What we see

What we see?

Is what we see, really what’s going on? In this post, I argue that the answer is no.

Our eyes, they are the windows to the world. Because of them, you and I can navigate the world and take in its breath taking beauty. But sadly, what we see isn’t always what’s going on.

While there’s no question that waterfalls are indeed amazing, we, with our not so stellar observation skills, only see the rushing water, crashing into the waterway below.

With that said, is that really all there is to see? What else is going on? For instance, we can not see the source of the water flow; nor do we bear witness to the copious amount of erosion happening as the water rushes over the cliff face.

IS what we see, really what’s truly going on?

Our brains, if they were to take in all the surrounding stimulus, we would likely cease to function. It’s perfectly adept at deciding what requires our attention and what it can disregard. We, as humans are attracted to things that move; a survival instinct that helped get us where we are today.

Why does the brain filter out things? Why does it limit What we see?

Interestingly, there are other things going on that influence our perceptions. Things like, good old fashion logic. The simplistic view, pun intended, says, what you see is what you get. In other words, our eyes are telling us the entire story; but, are they? Is what we see happening really a simple logical deduction? Well, here’s my take on it.

Like what you are reading? Then you may enjoy You, Me and PTSD.

In my view, mental illness is a great example of the dangers of taking thing at face value. To illustrate what I mean, I will use PTSD as the example.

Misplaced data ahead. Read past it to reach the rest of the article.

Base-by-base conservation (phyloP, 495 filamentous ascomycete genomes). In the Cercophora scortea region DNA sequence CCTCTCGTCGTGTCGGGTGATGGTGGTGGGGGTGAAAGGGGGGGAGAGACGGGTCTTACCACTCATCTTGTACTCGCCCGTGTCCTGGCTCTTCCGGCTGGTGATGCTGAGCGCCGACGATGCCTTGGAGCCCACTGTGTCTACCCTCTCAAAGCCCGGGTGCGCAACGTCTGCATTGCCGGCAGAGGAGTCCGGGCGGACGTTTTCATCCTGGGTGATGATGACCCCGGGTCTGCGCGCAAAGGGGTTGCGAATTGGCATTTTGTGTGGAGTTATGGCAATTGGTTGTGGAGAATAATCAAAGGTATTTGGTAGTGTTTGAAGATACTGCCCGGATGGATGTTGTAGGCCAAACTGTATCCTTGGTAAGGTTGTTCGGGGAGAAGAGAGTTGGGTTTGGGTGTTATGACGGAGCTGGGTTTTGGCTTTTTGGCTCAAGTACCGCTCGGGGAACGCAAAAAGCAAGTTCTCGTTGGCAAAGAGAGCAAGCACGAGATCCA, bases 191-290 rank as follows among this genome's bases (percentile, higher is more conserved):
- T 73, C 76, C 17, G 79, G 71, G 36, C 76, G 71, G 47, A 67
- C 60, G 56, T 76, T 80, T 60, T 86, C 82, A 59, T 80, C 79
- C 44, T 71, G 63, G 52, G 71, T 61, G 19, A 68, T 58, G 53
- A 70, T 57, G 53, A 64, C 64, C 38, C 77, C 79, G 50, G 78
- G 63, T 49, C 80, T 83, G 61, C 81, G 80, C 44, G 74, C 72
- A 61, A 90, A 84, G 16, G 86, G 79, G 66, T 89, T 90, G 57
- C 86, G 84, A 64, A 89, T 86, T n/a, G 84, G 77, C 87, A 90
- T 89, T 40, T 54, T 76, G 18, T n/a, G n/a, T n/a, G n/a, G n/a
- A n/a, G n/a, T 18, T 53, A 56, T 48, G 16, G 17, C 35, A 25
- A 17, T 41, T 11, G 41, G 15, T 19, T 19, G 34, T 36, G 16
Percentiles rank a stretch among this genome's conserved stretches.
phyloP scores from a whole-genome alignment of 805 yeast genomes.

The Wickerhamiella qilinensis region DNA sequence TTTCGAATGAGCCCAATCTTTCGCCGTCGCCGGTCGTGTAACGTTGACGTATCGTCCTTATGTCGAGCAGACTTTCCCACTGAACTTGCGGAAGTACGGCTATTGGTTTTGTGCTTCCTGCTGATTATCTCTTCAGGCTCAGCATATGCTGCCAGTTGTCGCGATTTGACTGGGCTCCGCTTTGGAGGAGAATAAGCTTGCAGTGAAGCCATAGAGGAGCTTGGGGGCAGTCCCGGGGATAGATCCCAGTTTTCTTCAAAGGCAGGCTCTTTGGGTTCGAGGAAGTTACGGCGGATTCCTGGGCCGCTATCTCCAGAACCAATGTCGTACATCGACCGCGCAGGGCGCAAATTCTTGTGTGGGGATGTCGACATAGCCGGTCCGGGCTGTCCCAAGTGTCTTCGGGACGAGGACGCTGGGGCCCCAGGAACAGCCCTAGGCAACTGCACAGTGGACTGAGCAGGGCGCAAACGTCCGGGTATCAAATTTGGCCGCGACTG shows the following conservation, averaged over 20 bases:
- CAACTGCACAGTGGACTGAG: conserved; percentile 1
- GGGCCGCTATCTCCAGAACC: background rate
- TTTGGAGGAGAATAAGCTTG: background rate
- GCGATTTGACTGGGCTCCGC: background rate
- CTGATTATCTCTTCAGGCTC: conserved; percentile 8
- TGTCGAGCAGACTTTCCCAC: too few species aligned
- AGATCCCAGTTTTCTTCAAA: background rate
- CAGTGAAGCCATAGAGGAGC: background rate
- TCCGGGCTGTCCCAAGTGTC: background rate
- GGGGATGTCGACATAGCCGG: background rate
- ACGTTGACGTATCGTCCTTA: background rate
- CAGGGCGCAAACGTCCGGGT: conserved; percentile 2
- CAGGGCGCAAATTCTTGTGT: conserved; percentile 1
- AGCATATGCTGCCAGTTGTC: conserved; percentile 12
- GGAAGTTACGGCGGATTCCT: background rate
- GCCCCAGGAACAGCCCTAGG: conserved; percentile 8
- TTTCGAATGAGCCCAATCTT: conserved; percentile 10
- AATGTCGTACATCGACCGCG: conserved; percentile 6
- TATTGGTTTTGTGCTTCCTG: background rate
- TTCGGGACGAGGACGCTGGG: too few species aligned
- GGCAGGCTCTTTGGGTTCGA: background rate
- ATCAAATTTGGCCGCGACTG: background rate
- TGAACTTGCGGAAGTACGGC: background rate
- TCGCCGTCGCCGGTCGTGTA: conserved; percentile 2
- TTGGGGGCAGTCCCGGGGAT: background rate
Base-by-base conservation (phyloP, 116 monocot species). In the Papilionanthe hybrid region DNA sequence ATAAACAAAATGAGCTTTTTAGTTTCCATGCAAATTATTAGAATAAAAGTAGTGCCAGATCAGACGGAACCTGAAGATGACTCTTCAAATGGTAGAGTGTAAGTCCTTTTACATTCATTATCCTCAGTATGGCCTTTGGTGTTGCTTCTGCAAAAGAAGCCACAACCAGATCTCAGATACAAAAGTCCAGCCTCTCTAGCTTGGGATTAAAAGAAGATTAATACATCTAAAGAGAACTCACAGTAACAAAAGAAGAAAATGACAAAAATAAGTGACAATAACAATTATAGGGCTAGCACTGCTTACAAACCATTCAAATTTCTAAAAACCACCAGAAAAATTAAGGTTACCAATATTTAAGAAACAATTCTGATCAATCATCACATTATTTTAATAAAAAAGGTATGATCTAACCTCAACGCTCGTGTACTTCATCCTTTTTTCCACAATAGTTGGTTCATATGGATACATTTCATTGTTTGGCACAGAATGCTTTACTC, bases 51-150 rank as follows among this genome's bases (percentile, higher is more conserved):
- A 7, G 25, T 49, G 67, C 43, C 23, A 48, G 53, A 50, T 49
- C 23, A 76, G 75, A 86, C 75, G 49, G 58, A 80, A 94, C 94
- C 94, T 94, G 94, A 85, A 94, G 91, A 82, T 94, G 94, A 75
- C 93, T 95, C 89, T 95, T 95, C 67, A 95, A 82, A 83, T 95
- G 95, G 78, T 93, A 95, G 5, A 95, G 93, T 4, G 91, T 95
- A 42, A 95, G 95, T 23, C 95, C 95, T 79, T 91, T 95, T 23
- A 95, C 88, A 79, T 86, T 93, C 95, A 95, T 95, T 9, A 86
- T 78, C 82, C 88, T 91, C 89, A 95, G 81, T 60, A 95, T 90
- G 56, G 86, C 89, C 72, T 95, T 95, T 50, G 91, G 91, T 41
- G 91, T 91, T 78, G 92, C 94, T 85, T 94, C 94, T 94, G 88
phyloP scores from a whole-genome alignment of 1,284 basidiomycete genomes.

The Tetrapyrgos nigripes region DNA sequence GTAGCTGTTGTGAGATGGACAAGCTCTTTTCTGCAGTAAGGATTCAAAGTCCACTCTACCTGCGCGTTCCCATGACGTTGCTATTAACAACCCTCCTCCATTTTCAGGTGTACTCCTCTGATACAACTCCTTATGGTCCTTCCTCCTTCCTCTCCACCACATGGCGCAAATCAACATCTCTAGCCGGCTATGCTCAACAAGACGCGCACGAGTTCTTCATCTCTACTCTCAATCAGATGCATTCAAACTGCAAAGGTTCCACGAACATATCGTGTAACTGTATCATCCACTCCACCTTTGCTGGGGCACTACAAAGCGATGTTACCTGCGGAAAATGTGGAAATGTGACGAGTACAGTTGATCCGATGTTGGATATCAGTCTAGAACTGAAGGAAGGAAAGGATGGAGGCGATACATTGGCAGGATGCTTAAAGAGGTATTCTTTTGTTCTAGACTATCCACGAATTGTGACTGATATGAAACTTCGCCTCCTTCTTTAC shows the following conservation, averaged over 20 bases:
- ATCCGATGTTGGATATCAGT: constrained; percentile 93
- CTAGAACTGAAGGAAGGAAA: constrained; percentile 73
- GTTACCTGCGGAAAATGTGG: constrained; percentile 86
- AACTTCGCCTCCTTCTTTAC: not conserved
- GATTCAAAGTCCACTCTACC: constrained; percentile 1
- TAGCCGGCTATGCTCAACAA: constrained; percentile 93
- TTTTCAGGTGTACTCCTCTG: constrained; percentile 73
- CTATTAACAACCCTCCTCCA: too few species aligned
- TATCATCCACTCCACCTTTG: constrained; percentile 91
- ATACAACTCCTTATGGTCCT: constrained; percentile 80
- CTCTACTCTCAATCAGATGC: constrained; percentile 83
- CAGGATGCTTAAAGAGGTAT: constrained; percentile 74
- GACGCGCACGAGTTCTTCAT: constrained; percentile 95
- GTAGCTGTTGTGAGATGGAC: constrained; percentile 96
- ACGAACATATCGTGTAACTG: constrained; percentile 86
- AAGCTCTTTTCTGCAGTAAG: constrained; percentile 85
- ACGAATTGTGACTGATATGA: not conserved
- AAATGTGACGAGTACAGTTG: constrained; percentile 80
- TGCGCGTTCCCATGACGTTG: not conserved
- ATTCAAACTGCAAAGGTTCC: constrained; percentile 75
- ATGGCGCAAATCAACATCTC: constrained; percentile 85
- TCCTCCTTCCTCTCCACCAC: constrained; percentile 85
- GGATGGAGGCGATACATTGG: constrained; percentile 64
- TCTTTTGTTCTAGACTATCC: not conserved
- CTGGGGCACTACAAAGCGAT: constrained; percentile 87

person in blue jacket and black pants standing on rock near waterfalls
Photo by Aleksey Kuprikov on Pexels.com

Post-traumatic stress disorder comes with a whole host of symptoms. These symptoms include; Irritability, nightmares, a heightened startle response and more. None of them are pleasant.

To further demonstrate my point, I will pick on one symptom; the wonderful feeling of the startle response. Besides being very unpleasant for the diagnosed, it can be very problematic for a spouse or other family members.

What those closes see when I am scared by every single bang and clang is the often times very intense reaction; being very vocal, jumping out of my chair, etc.

When you couple all this together, what you get from family members is the “walking on eggshells” reaction, rightfully so. I mean, never knowing what will cause this intense reaction is very difficult.

Help for spouses and family of someone with PTSD

With that said, my goal isn’t to put those I love most in the world on edge; despite what they see and how they react to it, what’s really going on is I’m symptomatic. My reactions have nothing to do with them personally and if it were a choice, why would I put my loved ones through such a thing?

It’s true, I get where they are coming from but there’s more going on here than meets the eye. Therefore, the best advice I can give people trying to love someone with a traumatic injury is this; If you plan to be around for the long haul, you will very likely need support from a mental health professional; there’s no shame in that.

Even though mental illness is monumentally difficult for everyone impacted by it, those who suffer from a mental health condition deserve love and support. Equally true, is that those who love us, deserve the same.

Lemonade Stand Vol. III

Lemonade Stand Vol. III is a collection of 20 authors who have PTSD because of their military and or emergency services background. They bravely tell their stories in hopes that will help end stigma within the services and within mental health in general. Its other objective is to give people who are afraid to speak a voice.

When I read the stories from the other authors, it was like I was reading the story of my own struggles. I quickly realized that this book will not only help those with PTSD but may very well provide their spouses and families with insight into their loved one’s mental illness.

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Lemonade Stand Vol. III
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If you are struggling please go here for help: Crisis Services Canada

Want help fund my book? donate: GOFundMe – The Road To Mental Wellness – The book